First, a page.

October 16, 2012

Zaatari Refugee Camp in, Northern Jordan

Author: Kevin Appleby, Director of Migration Policy

The delegation visited Zaatari refugee camp in northern Jordan, where about 35,000 Syrian refugees reside.   Jordan opened the camp in June due to the rising tide of refugees fleeing the conflict in Syria.   Refugees are crossing Jordan's northern border, many fleeing gunfire from Syrian government forces.  The Jordanian army intercepts them, provides them with food and water, and then transports them to the camp, about 30 Kms from Syria.  Jordanian officials have generally received high marks for receiving the refugees, which have totaled as many as 2000 a day, but have confiscated their documents, leaving them vulnerable if they return to Syria.  Many of the men bring their families to the camp and then return to Syria to fight with the resistance.  Stories from the refugees detail the horror of the conflict:  families being ambushed at the border and women describing the death of their husbands.  One woman with children had been shot in the jaw; others spoke of the deaths of their husbands and brothers.  One male refugee told the delegation he knew he had to leave with his family when he witnessed the murder and mutilation of his friend, a journalist attempting to chronicle the conflict.

UNHCR did report a number of unaccompanied children ages 15 to 17, but they do not remain in the camp and have refused any offers for foster care placement.  They are on the move in local communities and could be returning to Syria to fight with the resistance.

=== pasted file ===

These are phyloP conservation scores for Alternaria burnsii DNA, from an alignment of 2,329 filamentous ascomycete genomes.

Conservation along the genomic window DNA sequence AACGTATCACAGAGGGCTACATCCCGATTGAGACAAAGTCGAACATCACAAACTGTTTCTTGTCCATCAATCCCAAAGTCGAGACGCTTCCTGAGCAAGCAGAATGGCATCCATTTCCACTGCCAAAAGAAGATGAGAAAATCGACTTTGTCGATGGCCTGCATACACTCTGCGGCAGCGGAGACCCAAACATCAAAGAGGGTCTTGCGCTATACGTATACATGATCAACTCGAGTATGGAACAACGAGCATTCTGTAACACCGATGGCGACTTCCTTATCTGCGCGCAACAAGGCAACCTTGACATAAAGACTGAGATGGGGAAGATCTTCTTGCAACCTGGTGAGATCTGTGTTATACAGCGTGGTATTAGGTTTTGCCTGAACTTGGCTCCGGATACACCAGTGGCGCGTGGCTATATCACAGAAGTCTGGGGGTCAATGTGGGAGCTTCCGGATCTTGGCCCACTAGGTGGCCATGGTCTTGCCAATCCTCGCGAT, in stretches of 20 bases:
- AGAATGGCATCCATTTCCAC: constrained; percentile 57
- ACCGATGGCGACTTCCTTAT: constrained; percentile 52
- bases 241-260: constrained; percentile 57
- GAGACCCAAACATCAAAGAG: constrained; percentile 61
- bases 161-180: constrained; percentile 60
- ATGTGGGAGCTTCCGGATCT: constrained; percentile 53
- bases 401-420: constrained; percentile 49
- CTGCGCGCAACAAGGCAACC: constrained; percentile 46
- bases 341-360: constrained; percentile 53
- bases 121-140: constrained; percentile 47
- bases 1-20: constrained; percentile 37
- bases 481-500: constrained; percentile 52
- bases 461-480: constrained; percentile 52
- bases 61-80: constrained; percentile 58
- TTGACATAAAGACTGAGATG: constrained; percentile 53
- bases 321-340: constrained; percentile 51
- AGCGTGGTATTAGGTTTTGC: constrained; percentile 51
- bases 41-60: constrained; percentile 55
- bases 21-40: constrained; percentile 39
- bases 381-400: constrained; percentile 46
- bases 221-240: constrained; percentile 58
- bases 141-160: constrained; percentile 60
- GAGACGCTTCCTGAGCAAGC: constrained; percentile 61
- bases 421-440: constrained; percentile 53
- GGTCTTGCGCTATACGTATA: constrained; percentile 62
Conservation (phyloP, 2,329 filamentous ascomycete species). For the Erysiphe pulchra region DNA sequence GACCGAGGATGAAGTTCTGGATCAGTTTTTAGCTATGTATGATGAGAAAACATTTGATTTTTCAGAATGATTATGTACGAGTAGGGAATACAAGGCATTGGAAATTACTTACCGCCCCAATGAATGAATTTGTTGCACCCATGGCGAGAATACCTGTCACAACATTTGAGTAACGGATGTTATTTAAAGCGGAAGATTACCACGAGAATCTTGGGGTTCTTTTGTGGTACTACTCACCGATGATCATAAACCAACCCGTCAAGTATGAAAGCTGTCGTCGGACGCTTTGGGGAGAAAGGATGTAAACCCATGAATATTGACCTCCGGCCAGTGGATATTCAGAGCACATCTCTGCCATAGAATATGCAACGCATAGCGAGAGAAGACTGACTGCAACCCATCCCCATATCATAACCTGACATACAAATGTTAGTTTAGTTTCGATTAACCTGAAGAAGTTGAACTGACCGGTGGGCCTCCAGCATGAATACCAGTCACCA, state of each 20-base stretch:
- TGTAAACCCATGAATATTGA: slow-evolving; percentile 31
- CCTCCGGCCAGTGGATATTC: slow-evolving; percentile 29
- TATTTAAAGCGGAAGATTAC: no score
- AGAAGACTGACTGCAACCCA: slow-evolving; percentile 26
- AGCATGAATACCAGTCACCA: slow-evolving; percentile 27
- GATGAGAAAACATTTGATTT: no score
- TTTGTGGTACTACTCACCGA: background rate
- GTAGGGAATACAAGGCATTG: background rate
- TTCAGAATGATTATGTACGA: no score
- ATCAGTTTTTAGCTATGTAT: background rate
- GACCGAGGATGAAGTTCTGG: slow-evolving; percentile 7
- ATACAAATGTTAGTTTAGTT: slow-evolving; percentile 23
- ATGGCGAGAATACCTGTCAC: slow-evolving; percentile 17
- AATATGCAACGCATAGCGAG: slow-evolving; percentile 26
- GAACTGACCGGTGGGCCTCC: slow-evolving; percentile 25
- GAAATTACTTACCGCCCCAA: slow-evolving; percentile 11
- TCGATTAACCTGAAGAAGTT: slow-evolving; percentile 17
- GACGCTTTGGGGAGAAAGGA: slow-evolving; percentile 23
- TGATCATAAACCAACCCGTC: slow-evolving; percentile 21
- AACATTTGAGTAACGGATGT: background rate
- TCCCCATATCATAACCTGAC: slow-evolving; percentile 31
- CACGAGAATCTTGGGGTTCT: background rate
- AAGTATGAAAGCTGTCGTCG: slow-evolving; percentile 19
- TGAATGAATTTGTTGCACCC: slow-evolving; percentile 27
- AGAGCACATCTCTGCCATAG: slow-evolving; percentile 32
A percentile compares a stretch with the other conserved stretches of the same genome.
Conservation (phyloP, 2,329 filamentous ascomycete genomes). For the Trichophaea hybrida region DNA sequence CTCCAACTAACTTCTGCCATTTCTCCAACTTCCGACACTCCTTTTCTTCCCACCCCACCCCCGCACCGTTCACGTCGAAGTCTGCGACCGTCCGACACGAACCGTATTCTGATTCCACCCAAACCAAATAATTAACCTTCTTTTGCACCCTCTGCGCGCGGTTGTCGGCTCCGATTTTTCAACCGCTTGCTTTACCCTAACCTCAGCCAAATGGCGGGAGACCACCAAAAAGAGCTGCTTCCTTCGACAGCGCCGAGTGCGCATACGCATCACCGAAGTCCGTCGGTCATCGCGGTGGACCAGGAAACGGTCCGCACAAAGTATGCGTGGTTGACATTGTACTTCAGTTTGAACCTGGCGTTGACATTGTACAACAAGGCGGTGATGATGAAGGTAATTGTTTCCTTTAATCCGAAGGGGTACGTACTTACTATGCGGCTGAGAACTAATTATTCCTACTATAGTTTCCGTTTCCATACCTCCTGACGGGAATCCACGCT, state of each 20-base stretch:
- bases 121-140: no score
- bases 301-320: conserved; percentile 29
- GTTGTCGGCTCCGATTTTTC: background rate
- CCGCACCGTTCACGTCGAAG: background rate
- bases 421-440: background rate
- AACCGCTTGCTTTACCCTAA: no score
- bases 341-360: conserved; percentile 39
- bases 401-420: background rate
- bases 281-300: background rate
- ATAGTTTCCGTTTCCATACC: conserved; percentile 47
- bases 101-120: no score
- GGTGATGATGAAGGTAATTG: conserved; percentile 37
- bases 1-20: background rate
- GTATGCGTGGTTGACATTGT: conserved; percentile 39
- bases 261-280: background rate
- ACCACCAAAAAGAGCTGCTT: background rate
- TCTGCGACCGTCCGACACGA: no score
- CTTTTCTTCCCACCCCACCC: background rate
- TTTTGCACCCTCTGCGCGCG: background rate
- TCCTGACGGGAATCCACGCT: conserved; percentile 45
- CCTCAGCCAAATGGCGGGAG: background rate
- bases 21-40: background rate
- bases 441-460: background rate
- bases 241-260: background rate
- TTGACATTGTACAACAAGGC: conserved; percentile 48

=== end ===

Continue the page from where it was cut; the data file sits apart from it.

The camp itself sits in an area prone to dust storms.  Dust and dirt hamper the health of the refugees, particularly the children.  About 750 pregnant women live in these conditions as well.  Needs include food, water, and clothes--particularly shoes, as the refugees have walked for miles to reach the border.  The delegation visited a school in the camp operated by UNICEF and others, which lacked school supplies and water for the kids.  The children welcomed the delegation by chanting anti-regime slogans.  Recent protests by the camp residents have led to increased security and a surrounding fence, but tensions remain high.

The Jordanian people have welcomed many of the Syrian refugees into their communities, but concern with the rising number, estimated unofficially as 150,000 in the country, is growing, as the Jordanian economy is mired in a recession.  There are concerns that the conflict in Syria will become a protracted one, with Jordan being unable to care for the refugees long-term.  The US has given $100 million to Jordan to date, but more will be needed.  The international community has yet to give their share, as Europe is economically depressed and the Gulf Arab States have yet to contribute sufficient funding.

In a meeting with a high ranking official of the Jordanian government, the delegation learned that another camp will be built near Zarqa, just north of Amman.  It is unclear if residents of Zaatari camp will be transferred there or urban refugees without documentation will be sent there.  The Jordanians feel that they are doing more than their fair share, but may have to consider limiting the refugee flow if current circumstances continue.

Agencies of the Catholic Church are doing their share.  Both Caritas Jordan and the International Catholic Migration Commission provide services to Syrian refugees in the region, including the distribution of blankets, hygiene kits, and school supplies for children.  In conjunction with local parishes, Caritas operates school instruction in the afternoons for Syrian children, after Jordanian kids are done for the day.

It is clear to the delegation that the situation in Jordan is unsustainable over the long term, unless there is more support from the international community.    UNHCR has resettled only a few emergency Syrian cases, but there are many vulnerable cases that require attention.  Registration of the refugees, required for them to receive basic services, is back logged, due to lack of adequate UNHCR staffing.